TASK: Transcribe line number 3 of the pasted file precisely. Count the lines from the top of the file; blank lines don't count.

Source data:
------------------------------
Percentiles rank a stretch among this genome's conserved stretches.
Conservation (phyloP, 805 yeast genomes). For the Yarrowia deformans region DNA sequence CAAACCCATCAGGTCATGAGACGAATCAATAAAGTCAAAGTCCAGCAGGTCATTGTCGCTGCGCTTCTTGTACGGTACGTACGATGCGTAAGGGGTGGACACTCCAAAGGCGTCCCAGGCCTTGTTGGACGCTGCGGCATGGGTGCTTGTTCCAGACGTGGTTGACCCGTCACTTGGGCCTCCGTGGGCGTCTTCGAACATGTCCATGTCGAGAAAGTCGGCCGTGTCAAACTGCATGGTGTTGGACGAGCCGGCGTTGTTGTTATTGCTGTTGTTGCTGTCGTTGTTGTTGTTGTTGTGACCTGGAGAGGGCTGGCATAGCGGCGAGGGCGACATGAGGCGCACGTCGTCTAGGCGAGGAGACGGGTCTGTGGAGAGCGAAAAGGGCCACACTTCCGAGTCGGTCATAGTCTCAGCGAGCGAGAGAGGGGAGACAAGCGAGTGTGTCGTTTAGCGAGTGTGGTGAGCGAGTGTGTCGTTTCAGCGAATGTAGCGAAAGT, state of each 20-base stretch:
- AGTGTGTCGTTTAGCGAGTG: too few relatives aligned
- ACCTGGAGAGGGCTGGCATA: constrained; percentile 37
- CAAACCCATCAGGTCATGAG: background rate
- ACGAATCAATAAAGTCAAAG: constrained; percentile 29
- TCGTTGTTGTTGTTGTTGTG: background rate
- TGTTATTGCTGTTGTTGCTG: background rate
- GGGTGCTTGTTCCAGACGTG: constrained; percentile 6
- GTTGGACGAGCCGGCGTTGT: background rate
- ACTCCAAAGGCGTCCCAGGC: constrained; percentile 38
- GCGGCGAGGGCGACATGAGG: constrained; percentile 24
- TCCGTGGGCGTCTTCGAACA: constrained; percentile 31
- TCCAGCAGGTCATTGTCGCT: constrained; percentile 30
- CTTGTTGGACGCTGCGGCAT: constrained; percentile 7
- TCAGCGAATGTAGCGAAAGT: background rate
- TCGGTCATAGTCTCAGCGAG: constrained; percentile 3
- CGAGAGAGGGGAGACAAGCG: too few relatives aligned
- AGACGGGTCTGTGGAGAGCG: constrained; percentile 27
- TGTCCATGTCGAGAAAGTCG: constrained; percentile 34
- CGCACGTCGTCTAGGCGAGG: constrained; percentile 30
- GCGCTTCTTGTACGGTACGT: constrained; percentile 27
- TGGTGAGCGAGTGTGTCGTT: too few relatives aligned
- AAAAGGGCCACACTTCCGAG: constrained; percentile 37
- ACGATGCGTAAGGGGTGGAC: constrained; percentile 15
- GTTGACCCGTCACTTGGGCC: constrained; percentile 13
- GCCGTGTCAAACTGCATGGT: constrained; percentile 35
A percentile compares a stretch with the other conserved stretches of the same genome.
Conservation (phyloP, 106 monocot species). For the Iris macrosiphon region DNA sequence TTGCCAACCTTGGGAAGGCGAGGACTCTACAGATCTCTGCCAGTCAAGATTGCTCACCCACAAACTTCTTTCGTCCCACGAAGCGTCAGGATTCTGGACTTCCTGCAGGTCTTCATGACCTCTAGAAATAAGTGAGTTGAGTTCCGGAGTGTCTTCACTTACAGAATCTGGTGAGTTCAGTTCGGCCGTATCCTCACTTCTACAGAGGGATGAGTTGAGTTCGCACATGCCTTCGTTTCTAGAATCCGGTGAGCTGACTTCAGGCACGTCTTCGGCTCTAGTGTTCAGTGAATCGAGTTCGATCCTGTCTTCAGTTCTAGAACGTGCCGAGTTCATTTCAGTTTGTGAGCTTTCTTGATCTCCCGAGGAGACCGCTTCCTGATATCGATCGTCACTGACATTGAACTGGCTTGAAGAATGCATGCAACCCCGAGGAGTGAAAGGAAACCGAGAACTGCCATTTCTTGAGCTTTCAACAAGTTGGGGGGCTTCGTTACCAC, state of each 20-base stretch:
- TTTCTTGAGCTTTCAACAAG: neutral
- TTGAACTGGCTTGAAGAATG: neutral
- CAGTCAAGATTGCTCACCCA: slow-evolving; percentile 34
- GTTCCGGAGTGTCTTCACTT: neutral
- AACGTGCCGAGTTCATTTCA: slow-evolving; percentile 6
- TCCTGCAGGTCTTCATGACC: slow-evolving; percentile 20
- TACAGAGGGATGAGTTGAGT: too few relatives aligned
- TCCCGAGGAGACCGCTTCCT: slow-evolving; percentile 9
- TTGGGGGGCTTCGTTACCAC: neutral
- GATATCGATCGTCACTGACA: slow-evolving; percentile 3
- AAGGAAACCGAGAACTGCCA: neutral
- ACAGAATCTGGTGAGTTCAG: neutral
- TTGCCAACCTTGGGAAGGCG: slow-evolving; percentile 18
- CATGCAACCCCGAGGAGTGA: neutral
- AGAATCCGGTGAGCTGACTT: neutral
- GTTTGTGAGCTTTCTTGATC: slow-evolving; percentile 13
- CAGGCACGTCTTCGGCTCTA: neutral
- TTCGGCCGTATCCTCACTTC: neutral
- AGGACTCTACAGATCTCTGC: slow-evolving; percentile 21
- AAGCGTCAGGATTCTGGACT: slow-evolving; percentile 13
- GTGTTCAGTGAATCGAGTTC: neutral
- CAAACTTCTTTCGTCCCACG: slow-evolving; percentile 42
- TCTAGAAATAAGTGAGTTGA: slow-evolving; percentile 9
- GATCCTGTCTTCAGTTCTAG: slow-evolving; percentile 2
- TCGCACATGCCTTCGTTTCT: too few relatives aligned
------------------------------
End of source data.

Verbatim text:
- AGTGTGTCGTTTAGCGAGTG: too few relatives aligned